Thought Leaders: FTC issues rule banning noncompete agreements

By BHGR Law Employment Group - Berg Hill Greenleaf Ruscitti LLP — 

By one estimate, every fifth American worker has a “noncompete agreement” with a current or former employer. Such agreements typically prohibit the worker from competing with the employer, such as by going to work for a competitor or starting a competing business, for a period of time after leaving the employer.

But a new rule announced by the Federal Trade Commission (FTC) on April 23 promises to ban the great majority of noncompete agreements.

The rule would make it illegal for a business to enter into new noncompete agreements with workers and enforce existing noncompete agreements against workers. The rule would also require any business that previously entered into a newly prohibited noncompete agreement with a worker to provide the worker notice that the business will not and cannot enforce the noncompete agreement.

The rule creates exceptions for (1) existing noncompete agreements with “senior executives,” defined as workers who occupied a “policy-making position” and made at least $151,164 in the past year, and (2) noncompete agreements entered into as part of a sale of a business.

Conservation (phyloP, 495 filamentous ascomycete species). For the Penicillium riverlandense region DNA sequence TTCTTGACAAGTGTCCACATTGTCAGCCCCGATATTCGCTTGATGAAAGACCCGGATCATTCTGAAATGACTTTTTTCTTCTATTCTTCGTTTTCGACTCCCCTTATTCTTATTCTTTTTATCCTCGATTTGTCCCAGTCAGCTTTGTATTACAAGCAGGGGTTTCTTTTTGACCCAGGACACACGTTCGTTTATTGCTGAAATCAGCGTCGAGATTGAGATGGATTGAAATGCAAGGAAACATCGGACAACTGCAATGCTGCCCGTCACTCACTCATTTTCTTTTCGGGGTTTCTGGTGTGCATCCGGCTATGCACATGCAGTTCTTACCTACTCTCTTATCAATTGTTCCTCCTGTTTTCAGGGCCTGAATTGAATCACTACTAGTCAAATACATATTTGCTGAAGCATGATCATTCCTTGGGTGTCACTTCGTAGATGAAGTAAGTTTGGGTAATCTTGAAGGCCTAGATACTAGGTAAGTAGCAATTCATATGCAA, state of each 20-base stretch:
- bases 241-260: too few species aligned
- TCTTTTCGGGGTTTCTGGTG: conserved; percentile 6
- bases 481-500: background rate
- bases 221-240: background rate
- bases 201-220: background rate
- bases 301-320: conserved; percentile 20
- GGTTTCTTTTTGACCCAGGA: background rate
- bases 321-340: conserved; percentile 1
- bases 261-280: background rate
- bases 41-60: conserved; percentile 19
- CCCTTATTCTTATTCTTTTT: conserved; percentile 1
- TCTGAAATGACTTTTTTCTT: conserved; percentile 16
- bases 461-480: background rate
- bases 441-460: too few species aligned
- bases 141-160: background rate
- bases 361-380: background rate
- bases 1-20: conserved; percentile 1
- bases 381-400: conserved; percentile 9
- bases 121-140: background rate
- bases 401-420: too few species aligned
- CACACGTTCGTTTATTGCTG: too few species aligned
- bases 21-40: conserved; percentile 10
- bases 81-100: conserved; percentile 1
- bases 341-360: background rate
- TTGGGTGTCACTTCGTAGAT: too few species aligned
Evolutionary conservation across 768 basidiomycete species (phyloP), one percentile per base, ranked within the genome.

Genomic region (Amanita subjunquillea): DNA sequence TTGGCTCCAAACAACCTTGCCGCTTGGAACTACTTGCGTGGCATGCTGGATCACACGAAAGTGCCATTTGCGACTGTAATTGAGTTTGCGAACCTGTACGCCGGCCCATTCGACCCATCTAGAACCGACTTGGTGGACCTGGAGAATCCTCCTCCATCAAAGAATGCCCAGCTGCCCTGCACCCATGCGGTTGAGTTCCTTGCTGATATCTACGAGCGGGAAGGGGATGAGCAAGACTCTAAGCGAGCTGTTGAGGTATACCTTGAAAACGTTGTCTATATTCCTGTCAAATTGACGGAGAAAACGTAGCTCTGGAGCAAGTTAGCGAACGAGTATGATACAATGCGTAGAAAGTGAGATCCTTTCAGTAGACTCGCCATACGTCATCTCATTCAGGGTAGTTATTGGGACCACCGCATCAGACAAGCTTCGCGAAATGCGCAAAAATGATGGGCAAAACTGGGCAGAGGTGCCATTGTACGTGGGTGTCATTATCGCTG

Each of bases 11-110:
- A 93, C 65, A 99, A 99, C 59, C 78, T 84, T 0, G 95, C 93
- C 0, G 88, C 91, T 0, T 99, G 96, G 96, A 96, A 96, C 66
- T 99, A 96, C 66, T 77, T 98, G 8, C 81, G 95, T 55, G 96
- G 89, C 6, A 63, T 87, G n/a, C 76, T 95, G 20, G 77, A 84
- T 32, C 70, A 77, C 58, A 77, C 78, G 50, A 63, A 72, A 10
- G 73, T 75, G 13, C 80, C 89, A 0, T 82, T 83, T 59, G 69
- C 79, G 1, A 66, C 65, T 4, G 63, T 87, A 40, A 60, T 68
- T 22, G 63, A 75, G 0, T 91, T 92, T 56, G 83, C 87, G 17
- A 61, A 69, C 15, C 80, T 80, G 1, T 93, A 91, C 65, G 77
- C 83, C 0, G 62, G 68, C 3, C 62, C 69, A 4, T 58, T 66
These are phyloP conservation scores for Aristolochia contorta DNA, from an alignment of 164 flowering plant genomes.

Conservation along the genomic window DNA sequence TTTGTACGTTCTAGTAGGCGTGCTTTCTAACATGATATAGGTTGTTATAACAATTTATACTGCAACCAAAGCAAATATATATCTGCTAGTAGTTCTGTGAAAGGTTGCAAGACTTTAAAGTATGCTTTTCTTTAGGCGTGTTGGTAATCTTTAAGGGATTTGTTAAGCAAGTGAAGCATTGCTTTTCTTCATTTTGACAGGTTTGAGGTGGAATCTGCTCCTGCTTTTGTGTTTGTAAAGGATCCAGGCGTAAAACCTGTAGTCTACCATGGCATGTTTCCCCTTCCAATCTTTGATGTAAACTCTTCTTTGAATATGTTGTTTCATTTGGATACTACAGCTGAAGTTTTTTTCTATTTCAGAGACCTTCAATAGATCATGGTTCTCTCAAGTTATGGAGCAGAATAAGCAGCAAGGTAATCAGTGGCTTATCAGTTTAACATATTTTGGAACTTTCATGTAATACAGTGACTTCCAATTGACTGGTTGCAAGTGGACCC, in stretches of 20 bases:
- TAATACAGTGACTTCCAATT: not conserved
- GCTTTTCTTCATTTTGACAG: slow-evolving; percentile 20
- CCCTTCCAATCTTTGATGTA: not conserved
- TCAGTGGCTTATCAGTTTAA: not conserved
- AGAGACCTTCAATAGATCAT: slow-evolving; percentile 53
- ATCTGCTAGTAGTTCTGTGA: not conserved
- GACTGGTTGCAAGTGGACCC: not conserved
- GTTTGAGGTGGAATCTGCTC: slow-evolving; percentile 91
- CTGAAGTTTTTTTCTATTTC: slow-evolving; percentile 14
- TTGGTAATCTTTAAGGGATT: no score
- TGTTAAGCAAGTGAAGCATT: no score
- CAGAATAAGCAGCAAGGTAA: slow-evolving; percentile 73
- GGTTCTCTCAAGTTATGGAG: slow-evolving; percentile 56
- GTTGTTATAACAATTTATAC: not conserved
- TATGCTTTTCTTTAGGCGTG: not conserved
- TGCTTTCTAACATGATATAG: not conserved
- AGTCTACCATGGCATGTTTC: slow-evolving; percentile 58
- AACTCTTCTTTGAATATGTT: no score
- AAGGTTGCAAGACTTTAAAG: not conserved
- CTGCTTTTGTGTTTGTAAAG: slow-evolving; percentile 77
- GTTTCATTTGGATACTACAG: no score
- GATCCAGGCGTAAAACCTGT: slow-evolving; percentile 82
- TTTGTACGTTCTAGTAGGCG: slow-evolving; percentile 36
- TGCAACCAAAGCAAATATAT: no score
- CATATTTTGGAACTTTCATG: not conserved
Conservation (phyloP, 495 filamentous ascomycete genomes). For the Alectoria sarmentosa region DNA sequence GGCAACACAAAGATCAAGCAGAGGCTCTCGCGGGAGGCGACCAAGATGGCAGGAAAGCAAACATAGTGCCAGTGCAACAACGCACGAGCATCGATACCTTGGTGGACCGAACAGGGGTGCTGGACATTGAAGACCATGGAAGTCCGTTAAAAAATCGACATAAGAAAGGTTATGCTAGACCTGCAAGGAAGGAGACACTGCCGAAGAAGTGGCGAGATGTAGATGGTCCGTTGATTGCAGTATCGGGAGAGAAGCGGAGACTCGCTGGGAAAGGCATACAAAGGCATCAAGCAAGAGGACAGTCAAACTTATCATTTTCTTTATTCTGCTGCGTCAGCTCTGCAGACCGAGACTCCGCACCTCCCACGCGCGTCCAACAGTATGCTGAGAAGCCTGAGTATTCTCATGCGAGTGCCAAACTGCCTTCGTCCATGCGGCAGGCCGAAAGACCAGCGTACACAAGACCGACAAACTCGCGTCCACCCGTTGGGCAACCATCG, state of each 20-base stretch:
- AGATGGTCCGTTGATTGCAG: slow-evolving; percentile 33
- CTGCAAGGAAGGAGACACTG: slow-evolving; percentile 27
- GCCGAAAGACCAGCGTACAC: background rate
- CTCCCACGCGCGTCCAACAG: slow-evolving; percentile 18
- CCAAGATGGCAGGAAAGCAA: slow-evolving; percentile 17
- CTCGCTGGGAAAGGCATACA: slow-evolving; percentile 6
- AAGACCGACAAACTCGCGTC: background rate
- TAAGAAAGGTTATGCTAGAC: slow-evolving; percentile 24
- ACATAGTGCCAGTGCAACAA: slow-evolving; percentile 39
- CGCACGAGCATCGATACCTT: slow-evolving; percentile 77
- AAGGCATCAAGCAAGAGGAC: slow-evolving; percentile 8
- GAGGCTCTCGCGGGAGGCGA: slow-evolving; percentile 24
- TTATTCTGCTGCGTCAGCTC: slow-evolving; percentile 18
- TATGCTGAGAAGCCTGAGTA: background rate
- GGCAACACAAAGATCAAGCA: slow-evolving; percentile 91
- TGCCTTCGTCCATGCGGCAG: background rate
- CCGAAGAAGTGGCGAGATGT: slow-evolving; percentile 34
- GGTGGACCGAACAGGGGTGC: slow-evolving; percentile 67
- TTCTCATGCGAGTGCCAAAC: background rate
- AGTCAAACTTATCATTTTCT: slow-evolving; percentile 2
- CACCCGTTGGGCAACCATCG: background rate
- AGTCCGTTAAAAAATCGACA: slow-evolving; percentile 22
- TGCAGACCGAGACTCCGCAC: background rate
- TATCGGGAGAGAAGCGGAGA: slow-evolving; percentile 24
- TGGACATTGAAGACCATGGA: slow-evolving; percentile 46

The rule would not protect workers in certain industries over which the FTC does not have jurisdiction, including workers for banks; savings and loans institutions; credit unions; “common carriers” (airlines, railroads, phone companies, internet service providers, trucking companies, etc.); meatpacking companies; livestock dealers; and certain nonprofits.

The rule will take effect in early September at the earliest. But legal challenges by the U.S. Chamber of Commerce and others threaten to delay the rule’s effective date—if not completely prevent the rule from taking effect.

For now, workers and businesses should take a wait-and-see approach.

BHGR attorneys will gladly discuss the rule and provide guidance regarding the rule’s impact on particular workers or businesses. Please contact Josh Marks, Kathleen Alt, Rudy Verner, or Andrew Fischer.

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